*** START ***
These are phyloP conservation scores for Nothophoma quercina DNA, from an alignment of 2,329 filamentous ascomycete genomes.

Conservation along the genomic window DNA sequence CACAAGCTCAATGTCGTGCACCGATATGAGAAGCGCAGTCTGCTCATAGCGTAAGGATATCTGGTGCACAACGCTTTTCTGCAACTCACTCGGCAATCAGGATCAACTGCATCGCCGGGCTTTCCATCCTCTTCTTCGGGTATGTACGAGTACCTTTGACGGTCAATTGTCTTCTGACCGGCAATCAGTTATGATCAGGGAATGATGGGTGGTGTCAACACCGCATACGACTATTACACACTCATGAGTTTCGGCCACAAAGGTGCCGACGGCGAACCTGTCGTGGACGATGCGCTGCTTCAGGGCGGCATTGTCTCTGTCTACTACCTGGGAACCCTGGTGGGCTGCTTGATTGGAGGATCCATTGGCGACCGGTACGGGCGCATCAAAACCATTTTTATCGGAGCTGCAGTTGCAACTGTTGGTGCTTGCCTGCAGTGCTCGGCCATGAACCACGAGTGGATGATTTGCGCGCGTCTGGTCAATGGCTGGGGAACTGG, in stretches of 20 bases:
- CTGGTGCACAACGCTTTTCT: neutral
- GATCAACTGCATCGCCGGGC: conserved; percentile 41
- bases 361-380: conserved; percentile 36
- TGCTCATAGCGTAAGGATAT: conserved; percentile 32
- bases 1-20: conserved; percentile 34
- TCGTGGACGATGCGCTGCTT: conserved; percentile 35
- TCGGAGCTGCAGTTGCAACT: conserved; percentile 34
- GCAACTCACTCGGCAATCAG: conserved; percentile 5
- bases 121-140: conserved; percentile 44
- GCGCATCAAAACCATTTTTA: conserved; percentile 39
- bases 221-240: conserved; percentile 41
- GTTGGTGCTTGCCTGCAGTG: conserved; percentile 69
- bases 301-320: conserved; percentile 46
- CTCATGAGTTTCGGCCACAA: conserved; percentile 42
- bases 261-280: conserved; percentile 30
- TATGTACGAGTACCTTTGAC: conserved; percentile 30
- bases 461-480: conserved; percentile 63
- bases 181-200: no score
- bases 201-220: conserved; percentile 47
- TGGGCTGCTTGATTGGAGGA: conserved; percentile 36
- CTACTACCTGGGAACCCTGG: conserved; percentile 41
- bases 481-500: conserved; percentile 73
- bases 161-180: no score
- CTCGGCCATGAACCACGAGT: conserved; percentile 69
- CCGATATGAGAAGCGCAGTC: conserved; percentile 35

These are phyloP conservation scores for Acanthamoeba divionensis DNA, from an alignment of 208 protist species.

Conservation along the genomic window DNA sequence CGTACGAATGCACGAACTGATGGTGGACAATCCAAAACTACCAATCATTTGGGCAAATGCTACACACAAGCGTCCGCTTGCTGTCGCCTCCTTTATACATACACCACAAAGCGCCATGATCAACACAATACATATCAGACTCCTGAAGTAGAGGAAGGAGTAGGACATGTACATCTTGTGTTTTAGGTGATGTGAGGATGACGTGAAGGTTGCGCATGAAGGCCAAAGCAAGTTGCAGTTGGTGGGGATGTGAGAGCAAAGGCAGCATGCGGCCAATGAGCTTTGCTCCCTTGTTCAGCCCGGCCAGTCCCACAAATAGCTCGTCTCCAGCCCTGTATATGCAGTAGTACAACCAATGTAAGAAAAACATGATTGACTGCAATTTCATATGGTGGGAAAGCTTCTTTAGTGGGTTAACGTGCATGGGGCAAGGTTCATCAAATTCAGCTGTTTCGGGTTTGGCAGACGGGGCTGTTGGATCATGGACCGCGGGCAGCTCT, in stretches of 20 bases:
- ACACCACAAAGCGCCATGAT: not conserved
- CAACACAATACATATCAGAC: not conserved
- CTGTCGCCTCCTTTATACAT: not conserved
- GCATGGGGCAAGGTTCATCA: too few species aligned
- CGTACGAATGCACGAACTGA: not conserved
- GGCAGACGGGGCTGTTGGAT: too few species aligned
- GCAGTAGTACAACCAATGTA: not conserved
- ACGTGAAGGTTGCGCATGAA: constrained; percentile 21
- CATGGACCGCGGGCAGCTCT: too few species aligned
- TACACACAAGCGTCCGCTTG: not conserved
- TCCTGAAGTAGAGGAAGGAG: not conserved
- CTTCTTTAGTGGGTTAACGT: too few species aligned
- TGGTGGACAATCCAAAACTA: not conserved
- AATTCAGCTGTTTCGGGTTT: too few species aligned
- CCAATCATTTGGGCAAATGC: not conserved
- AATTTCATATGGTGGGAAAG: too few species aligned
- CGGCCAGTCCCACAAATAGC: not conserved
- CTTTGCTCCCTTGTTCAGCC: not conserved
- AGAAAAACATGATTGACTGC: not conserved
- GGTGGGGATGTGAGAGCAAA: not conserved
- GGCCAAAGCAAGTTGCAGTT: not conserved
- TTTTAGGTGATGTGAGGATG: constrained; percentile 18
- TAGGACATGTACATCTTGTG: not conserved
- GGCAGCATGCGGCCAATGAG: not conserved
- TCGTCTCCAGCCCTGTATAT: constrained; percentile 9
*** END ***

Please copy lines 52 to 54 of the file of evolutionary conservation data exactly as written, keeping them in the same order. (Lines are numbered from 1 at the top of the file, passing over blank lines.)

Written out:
- TAGGACATGTACATCTTGTG: not conserved
- GGCAGCATGCGGCCAATGAG: not conserved
- TCGTCTCCAGCCCTGTATAT: constrained; percentile 9